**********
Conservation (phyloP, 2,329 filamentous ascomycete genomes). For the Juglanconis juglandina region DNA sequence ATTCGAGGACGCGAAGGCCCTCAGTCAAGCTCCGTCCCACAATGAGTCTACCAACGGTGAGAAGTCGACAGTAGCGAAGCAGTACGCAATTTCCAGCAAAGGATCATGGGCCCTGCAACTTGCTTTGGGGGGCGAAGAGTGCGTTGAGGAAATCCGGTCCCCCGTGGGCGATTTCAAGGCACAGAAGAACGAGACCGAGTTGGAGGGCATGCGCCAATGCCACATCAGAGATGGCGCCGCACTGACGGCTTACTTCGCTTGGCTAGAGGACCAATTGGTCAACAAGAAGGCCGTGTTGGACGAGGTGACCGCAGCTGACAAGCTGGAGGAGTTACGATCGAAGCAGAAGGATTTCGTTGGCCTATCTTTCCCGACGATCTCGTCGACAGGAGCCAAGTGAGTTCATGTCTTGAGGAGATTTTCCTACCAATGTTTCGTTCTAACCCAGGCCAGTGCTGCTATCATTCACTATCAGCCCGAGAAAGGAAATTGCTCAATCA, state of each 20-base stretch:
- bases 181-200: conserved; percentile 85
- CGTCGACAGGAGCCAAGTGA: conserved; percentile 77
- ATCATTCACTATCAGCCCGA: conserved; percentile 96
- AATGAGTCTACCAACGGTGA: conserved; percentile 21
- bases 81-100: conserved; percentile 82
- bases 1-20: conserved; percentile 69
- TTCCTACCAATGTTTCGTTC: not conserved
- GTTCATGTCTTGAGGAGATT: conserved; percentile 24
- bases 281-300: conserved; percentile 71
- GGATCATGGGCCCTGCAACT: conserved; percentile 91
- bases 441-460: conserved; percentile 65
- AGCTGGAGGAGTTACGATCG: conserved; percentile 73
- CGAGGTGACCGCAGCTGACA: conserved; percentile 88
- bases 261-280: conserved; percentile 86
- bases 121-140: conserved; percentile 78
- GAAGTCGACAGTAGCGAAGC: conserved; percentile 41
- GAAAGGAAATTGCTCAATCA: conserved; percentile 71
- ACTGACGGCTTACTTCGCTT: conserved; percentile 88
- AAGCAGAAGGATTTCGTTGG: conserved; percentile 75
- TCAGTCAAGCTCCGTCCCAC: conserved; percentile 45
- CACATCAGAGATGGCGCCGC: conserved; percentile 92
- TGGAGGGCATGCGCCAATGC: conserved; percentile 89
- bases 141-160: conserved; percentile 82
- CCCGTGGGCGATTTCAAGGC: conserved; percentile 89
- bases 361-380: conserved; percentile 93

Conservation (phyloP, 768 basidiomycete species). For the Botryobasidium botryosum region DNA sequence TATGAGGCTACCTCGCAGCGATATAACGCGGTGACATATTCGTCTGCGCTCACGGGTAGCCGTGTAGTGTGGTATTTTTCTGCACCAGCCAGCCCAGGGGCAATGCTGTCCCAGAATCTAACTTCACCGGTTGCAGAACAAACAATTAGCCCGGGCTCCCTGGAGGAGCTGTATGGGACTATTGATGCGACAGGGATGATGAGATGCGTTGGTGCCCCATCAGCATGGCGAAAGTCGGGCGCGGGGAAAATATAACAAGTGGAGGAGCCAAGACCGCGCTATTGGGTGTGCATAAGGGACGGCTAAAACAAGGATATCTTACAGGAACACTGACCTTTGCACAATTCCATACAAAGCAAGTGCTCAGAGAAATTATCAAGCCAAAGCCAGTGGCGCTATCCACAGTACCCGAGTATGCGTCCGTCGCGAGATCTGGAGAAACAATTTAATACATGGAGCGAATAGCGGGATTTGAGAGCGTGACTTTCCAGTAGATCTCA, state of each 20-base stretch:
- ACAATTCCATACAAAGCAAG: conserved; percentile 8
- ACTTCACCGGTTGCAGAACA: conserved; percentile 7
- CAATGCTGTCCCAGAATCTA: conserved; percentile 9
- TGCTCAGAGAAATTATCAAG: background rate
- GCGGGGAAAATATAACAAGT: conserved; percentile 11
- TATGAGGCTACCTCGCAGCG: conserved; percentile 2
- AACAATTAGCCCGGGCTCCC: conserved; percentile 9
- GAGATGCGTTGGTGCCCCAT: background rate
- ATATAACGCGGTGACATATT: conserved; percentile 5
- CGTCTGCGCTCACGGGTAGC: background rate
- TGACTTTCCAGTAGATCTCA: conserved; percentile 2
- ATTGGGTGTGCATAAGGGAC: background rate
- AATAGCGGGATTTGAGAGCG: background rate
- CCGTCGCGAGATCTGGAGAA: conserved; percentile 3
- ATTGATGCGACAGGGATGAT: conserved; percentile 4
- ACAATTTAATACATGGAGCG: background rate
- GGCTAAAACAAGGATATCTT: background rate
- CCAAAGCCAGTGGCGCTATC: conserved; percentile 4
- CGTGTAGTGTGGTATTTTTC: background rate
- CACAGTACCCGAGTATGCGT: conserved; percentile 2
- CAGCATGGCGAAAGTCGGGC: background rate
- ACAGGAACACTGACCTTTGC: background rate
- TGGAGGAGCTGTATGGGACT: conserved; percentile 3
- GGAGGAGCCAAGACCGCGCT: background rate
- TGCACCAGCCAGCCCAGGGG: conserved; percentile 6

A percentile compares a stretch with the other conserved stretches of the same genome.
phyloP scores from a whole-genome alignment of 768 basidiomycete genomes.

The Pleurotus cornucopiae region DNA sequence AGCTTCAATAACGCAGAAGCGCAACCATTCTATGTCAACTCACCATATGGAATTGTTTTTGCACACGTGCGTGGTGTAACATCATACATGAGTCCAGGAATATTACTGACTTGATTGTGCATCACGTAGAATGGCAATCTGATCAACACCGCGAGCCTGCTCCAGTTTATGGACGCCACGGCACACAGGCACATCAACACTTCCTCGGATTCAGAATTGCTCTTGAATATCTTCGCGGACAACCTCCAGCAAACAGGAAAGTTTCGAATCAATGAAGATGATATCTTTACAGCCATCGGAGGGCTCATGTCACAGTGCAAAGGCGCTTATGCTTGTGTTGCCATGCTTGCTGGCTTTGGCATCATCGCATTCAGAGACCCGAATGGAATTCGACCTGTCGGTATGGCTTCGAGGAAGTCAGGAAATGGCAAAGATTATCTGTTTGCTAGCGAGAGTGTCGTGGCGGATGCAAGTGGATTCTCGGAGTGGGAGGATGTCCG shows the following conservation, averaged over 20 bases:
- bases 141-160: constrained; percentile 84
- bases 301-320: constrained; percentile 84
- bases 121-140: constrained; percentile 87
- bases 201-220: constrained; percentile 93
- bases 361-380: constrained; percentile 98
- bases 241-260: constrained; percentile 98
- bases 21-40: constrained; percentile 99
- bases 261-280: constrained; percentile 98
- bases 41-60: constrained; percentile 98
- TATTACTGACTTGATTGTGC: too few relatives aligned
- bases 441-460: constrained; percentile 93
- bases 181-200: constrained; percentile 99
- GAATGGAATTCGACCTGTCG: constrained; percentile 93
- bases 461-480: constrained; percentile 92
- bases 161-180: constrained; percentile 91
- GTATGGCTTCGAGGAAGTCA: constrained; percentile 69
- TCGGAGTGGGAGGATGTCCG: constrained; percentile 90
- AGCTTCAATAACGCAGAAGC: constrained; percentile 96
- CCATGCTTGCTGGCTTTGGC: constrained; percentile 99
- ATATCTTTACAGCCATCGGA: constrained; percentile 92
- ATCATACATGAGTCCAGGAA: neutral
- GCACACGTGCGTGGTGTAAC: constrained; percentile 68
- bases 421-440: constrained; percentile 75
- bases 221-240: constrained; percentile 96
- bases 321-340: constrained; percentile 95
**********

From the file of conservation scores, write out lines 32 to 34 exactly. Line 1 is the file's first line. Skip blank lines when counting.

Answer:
- GCGGGGAAAATATAACAAGT: conserved; percentile 11
- TATGAGGCTACCTCGCAGCG: conserved; percentile 2
- AACAATTAGCCCGGGCTCCC: conserved; percentile 9